Friday, November 4, 2016

Blue and Yellow Don't Make Green

The title of this post is also the title of a book by Michael Wilcox. I was introduced to it during our recent SAQA Atlantic Canada retreat. The session was billed as a lecture followed by a hands-on opportunity to 'play' with paint. I always get a little nervous when told that I am going to play. It's not really my style and usually signals relatively undirected time spent making something that doesn't interest me. I was even more nervous because it involved paint. I don't 'do' paint, and when I need to use it I fail spectacularly at creating what I see in my head.

As Linda Mackie Finley (a member in our region) began to speak I exhaled a little. One of the first slides she showed looked like this.

Ah. I relaxed a little. We were going to talk some science. Linda went on to describe how in available products - paints and dyes and such - each stick or tube of colour was actually a mixture of several pigments. If we applied a subtractive approach to mixing two commercial products we could predict the outcome. In other words, colour A would reflect some colours and absorb others. Colour B would do the same. Only those colours which were reflected by both colours would affect what the eye sees. It was an aha moment for me.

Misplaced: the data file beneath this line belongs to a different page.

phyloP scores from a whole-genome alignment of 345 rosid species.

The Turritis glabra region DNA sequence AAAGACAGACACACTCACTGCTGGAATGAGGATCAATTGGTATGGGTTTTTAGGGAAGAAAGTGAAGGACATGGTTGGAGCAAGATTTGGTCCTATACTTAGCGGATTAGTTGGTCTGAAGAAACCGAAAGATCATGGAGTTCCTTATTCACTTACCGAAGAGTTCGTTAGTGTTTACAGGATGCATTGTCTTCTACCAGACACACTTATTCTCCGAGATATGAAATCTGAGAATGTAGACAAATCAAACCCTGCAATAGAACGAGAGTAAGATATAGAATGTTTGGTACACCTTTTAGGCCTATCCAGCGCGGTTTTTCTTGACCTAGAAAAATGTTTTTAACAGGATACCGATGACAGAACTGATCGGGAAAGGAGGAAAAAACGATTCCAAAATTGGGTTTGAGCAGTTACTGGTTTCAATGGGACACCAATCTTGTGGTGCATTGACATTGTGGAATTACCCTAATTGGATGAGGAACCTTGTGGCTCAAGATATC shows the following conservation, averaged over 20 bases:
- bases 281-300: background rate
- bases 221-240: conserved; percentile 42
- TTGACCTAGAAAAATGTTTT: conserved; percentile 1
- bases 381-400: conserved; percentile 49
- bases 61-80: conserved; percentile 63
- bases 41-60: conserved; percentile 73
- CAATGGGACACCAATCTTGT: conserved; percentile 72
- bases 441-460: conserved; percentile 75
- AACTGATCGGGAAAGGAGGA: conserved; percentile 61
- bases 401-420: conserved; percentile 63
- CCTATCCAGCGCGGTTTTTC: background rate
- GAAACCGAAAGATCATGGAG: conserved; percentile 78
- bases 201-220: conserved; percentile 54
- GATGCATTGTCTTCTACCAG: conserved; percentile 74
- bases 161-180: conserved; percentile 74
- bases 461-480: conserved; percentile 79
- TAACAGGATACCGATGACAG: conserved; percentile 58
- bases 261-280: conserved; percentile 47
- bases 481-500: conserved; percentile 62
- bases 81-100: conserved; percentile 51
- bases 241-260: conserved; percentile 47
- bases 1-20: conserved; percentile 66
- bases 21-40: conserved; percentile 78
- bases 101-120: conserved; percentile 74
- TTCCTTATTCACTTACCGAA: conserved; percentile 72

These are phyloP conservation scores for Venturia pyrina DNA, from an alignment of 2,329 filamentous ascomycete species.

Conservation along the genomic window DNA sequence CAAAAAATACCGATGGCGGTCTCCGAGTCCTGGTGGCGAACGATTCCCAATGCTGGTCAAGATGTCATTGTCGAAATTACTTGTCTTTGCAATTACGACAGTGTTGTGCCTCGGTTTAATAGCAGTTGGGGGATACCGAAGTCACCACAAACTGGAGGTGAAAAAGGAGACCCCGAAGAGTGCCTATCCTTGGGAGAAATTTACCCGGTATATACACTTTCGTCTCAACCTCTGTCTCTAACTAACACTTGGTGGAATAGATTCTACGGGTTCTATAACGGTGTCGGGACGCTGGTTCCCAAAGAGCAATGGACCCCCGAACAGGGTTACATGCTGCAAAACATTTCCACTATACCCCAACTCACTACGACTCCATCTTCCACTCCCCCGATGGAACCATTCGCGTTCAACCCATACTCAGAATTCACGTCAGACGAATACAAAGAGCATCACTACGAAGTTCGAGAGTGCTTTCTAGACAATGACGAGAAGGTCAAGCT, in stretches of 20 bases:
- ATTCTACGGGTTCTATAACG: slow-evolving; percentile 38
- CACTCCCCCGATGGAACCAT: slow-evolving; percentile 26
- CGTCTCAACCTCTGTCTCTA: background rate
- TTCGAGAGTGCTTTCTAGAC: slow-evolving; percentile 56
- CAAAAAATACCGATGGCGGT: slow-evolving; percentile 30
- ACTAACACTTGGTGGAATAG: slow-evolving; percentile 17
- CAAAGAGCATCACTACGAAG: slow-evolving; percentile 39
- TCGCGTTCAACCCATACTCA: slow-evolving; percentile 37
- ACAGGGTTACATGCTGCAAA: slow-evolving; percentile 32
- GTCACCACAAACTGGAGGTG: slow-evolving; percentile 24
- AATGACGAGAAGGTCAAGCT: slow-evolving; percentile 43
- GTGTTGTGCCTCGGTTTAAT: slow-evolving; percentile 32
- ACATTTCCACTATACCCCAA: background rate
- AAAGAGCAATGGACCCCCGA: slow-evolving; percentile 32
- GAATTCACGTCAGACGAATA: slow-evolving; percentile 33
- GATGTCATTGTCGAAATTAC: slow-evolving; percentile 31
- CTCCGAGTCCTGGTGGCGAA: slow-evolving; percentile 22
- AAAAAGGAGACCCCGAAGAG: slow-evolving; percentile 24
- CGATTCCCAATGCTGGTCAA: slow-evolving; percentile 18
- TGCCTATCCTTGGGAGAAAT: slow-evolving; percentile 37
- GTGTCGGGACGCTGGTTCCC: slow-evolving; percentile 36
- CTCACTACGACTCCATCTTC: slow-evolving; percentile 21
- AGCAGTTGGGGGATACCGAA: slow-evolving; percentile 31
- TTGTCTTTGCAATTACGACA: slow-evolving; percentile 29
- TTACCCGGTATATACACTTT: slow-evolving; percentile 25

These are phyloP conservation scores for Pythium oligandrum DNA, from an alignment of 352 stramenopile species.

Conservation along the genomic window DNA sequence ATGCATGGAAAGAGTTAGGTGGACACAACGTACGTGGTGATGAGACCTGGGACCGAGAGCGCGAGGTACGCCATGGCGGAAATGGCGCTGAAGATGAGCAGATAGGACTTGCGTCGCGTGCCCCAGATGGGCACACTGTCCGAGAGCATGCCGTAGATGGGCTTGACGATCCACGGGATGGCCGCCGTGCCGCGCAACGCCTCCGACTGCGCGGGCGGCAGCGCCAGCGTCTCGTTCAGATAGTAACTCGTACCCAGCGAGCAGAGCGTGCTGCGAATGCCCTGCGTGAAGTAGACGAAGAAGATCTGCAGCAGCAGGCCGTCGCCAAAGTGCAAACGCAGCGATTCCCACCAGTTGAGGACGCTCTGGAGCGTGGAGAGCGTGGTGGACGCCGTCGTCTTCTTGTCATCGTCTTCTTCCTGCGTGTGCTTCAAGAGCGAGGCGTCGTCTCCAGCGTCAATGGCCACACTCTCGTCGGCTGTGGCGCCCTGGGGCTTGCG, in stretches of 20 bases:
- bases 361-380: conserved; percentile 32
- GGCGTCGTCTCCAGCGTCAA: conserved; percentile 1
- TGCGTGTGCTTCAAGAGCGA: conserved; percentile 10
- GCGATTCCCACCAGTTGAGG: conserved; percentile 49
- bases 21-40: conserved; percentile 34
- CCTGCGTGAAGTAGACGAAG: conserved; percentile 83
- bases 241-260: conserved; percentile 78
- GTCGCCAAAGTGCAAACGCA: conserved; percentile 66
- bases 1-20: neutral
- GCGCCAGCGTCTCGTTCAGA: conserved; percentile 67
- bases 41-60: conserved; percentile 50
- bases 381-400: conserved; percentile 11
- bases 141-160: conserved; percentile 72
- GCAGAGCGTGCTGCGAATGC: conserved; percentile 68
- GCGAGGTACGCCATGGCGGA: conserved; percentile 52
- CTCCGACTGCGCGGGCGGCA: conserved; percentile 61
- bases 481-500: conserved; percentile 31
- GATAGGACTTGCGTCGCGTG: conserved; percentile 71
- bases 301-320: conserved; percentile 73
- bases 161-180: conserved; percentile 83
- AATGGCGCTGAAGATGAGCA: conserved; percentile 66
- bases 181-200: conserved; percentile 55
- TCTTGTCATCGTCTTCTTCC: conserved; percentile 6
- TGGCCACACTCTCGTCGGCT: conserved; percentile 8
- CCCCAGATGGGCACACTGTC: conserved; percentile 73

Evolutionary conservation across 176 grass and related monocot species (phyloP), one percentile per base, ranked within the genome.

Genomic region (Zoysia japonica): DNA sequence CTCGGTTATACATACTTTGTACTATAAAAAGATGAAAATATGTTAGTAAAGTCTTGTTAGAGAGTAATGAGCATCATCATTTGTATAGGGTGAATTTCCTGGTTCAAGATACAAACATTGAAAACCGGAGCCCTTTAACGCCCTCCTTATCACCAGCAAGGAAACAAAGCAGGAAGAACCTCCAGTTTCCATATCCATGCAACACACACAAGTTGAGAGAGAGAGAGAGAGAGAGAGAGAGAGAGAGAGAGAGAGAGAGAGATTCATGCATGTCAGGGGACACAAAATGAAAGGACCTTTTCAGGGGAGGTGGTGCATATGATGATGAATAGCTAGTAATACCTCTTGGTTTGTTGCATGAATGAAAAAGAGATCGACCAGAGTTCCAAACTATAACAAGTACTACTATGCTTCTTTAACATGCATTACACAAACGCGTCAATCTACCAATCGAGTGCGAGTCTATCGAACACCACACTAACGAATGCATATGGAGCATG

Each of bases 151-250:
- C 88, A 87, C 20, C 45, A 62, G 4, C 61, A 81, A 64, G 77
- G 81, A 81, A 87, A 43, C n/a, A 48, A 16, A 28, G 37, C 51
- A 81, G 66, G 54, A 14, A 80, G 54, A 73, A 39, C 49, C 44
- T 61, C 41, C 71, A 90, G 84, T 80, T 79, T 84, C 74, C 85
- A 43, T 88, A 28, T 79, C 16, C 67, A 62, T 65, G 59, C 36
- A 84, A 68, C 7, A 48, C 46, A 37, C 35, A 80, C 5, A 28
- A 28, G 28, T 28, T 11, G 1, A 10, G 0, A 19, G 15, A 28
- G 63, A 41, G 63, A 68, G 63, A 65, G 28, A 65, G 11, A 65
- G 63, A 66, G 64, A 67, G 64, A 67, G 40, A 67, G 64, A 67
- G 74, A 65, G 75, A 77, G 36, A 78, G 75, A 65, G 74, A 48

There is apparently great controversy over the book, the author and his ideas. I think he may have overstretched himself by proposing a new colour wheel when his actual intent is described in the subtitle of the book - 'How to mix the color you really want - every time'. He wants artists to understand that they don't need to buy every colour of paint the companies choose to sell but can, with six to twelve options, create any colour they need. Established artists may and do (there is a lot of Internet 'ink' devoted to bashing him) quibble with the way he approaches the subject. But for a total novice with a scientific bent it made perfect sense.

Linda followed her lecture with a set of eight exercises using various types of colouring agents (oils, acrylics, watercolours, dyes). We worked in pairs to solve a specific problem outlined in the exercise. Then we rotated to do the other exercises. It was great and I achieved what was set out in each exercise without creating mud on my palette. For that reason I'd recommend this book and approach to anyone who, like me, has struggled to achieve satisfactory results and might even stay away from a medium because they felt unsuccessful.

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